The latest news on protests against police brutality and racism around the U.S.:

LONDON — Thousands of people demonstrated in London on Wednesday against police violence and racial injustice following the killing of George Floyd in Minneapolis, which has set off days of unrest in the United States.

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Police officers form a line to block protesters in central London on Wednesday after a demonstration over the death of George Floyd, a black man who died after being restrained by Minneapolis police officers on May 25. Protests have taken place across America and internationally as well. Yui Mok/PA via AP

In Athens, police fired tear gas to disperse youths who threw firebombs and stones at them outside the U.S. Embassy toward the end of an otherwise peaceful protest by about 4,000 people. No injuries or arrests were reported.

The London demonstration began in Hyde Park, with protesters chanting “Black lives matter,” before many of them later marched through the streets, blocking traffic.

Some of them converged on Parliament and the nearby Downing Street office of Prime Minister Boris Johnson. A few scuffles erupted between protesters and police outside the street’s heavy metal gates.

Inside, Johnson told a news conference that he was “appalled and sickened” by Floyd’s death on May 25 when a white Minneapolis officer, Derek Chauvin, pressed his knee on the handcuffed black man’s neck for several minutes.

Earlier, “Star Wars” actor John Boyega, who was born in Britain to Nigerian parents and grew up in south London’s Peckham neighborhood, pleaded tearfully for demonstrators to stay peaceful.

Read the full story about protests in Europe here.

Thousands protest again near White House

WASHINGTON — Thousands of protesters in the nation’s capital knelt and sang “Amazing Grace” on Wednesday, the sixth night of protests over the death of George Floyd in Minnesota. “We are not going anywhere,” the protesters chanted.

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Demonstrators walk along Pennsylvania Avenue as they protest the death of George Floyd on Wednesday in Washington. Associated Press/Evan Vucci

As the protesters sang and chanted, law enforcement officers in riot gear stood watching over the crowd, which stretched down 16th Street near the White House.

The crowd knelt silently as the time neared for a virtual town hall by former President Barack Obama to discuss Floyd’s death, policing and the protests that have engulfed the country.

Washington, D.C., Mayor Muriel Bowser imposed an 11 p.m. curfew after a peaceful night of protests. The curfew then had been 7 p.m.

Activists use informal tools to keep the peace at protests

When Berto Aguayo heard that Chicago protests started turning violent over the weekend, he called a few dozen people to meet in front of a colorful mural in a South Side neighborhood.

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Demonstrators gather to protest the death of George Floyd on Wednesday near the White House in Washington. Manuel Balce Ceneta/Associated Press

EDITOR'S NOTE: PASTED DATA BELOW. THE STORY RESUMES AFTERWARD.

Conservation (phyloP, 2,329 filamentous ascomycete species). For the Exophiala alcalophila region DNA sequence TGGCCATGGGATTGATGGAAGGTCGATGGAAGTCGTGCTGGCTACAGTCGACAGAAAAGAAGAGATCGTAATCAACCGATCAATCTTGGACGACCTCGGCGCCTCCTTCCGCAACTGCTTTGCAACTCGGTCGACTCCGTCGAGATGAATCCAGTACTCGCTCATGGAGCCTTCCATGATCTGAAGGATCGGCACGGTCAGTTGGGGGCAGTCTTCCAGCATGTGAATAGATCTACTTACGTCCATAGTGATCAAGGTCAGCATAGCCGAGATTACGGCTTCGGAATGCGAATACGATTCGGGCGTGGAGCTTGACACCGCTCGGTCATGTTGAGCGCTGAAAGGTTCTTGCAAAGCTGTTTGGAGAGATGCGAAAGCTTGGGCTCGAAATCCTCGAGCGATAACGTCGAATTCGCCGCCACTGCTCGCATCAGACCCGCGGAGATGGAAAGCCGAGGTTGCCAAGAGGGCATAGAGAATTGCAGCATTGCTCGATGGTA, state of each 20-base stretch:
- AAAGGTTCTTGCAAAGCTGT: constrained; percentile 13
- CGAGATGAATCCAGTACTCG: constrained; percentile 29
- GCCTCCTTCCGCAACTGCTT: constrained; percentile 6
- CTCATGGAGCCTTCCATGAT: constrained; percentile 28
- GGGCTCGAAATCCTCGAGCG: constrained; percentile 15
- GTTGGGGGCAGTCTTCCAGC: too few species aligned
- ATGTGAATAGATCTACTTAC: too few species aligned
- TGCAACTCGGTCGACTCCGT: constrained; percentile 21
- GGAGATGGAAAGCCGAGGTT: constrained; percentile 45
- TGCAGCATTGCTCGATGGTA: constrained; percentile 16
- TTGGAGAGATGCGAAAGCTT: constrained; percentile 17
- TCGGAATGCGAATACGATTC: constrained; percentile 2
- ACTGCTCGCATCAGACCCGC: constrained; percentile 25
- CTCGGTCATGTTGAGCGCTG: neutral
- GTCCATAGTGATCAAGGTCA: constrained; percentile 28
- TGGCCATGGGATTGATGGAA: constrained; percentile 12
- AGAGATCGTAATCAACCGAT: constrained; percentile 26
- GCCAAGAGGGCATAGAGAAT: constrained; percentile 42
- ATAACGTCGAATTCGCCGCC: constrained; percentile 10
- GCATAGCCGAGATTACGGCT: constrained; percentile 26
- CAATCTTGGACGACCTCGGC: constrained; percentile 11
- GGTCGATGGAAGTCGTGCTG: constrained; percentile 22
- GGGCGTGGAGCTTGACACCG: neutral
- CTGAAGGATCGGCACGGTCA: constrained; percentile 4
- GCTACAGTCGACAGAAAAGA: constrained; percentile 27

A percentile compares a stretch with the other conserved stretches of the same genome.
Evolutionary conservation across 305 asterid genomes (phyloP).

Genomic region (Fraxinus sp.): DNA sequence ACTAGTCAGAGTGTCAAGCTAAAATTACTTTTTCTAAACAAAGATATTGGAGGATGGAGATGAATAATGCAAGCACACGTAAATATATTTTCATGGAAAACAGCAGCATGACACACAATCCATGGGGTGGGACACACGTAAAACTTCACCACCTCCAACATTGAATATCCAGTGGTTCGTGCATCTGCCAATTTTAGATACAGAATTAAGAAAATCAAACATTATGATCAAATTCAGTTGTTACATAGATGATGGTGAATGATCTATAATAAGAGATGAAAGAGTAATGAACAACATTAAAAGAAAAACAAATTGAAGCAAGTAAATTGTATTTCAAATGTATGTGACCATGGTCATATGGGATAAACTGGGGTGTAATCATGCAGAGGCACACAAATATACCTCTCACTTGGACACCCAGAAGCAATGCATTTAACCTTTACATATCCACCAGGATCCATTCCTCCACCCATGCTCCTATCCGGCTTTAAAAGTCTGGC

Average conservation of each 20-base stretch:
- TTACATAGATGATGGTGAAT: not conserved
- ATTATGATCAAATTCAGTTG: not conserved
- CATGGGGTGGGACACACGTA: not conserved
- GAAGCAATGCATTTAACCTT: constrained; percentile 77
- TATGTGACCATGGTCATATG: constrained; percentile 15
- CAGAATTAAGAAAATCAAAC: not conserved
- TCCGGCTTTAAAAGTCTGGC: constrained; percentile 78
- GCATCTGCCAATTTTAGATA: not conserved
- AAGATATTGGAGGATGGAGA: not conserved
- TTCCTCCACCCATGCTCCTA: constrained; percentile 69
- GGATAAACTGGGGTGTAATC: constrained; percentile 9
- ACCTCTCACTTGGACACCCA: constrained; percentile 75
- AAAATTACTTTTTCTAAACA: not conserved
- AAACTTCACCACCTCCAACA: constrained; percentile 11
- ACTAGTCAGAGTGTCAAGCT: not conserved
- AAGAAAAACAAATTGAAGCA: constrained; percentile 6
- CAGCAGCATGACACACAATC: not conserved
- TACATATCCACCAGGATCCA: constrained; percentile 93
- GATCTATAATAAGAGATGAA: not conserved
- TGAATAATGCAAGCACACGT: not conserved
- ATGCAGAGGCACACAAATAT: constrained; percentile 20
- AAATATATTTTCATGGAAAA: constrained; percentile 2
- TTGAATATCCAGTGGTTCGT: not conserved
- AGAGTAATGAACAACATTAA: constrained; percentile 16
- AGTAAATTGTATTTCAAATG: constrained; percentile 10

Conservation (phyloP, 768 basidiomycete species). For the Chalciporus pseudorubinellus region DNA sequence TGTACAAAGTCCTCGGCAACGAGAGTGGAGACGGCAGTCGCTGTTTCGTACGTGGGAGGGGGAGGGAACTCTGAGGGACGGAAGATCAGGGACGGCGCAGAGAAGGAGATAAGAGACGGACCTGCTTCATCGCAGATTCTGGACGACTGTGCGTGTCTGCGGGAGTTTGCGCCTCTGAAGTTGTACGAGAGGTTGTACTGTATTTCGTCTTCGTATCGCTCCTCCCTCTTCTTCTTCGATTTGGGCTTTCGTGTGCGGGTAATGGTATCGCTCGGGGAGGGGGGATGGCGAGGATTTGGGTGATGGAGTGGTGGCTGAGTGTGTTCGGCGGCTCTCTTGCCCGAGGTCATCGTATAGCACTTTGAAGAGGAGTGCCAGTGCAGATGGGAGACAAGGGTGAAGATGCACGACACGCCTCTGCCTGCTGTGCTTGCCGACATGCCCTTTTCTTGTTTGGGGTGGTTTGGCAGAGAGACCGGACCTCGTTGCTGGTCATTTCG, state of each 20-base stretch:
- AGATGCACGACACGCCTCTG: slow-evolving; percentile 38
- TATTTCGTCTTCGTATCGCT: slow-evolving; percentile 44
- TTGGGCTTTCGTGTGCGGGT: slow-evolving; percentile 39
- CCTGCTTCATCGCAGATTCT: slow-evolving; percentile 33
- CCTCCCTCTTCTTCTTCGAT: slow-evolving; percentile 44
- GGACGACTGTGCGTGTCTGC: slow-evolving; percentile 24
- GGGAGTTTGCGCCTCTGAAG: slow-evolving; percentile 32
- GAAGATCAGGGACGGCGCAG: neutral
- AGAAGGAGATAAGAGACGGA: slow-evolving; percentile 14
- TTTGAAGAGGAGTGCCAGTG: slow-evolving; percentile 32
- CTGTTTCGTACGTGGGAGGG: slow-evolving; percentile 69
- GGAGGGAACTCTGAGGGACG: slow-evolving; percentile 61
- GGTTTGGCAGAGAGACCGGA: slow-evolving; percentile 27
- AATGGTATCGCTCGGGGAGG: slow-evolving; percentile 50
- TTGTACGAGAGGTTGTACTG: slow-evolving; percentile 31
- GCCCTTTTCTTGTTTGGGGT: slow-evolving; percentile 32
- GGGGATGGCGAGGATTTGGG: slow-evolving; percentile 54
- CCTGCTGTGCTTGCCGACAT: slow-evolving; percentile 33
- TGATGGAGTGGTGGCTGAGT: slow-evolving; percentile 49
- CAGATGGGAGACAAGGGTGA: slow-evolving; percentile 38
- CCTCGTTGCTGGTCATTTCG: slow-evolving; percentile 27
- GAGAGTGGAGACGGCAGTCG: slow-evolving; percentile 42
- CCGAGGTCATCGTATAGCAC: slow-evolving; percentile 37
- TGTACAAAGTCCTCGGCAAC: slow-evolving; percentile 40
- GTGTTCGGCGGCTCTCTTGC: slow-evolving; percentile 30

“Number one, we are here to peacefully protect small businesses,” Aguayo — co-founder of Increase the Peace, a community organizing group in the city — told the small crowd. He said the the businesses were locally owned, and residents relied on them: “That is it. If somebody is trying to loot, don’t greet them with hostility. Ask them if they want water, a, snack, engage in dialogue. If that doesn’t work, don’t put your life at risk.”

There was no formal training, just a pep talk and a short prayer. Then the group took its place in front of one street’s storefronts, many of them immigrant-owned: mom-and-pop grocery stores, restaurants and a homeless youth shelter.

Aguayo, a former gang member and activist for many Chicago issues, said the group was successful in helping to maintain calm that day. It’s part of several efforts around the country that aim to quell tension — and therefore potential violence — at protests, while encouraging folks to march and speak their minds about the deaths of George Floyd, Breonna Taylor, Ahmaud Arbery and other African Americans. With daily protests around the United States in dozens of cities — some stretching for a week and showing no sign of slowing — organizers say it’s essential to de-escalate any conflict and to avoid theft, vandalism and clashes with police.

Some groups, such as Black Lives Matter, have years of experience protesting and use training and proven strategies: fluorescent vests or colored ribbons to designate legal aid, volunteer medical help or peacekeepers who can try to diffuse spats on the spot. Other people are creating more informal networks as protests pop up in new corners of their cities and states daily, with many attendees who’ve never protested before.

“We want to be vocal and peaceful at the same time. Those two do coexist,” said Bruce Wilson, of South Carolina. “As soon as you throw a bottle, your message is gone.”

He and about 20 others met briefly before protests in Greenville over the weekend to discuss strategies. He urged his group to carefully study fellow protestors and be mindful if someone appeared extremely agitated.

“You can look at someone and tell they’re about to cross the line,” he said. Like Aguayo, he offers snacks, water, and the space to speak. “I tell them, ‘I feel the same way you feel.’ You have to lead by example.”

In Tampa, Black Lives Matter organizers over the weekend had nearly 100 safety marshals in fluorescent vests patrolling their march, trained in de-escalation tactics and ordered to be on the lookout for antagonists. The group also had medics, used walkie talkies to identify and squelch outbursts, and enlisted lawyers and others with legal training to watch out for protesters’ rights from the sidelines.

Murder charge upgraded, 3 other officers charged in George Floyd killing

MINNEAPOLIS — Prosecutors are charging a Minneapolis police officer accused of pressing his knee against George Floyd’s neck with second-degree murder, and for the first time will level charges against three other officers at the scene, a newspaper reported Wednesday.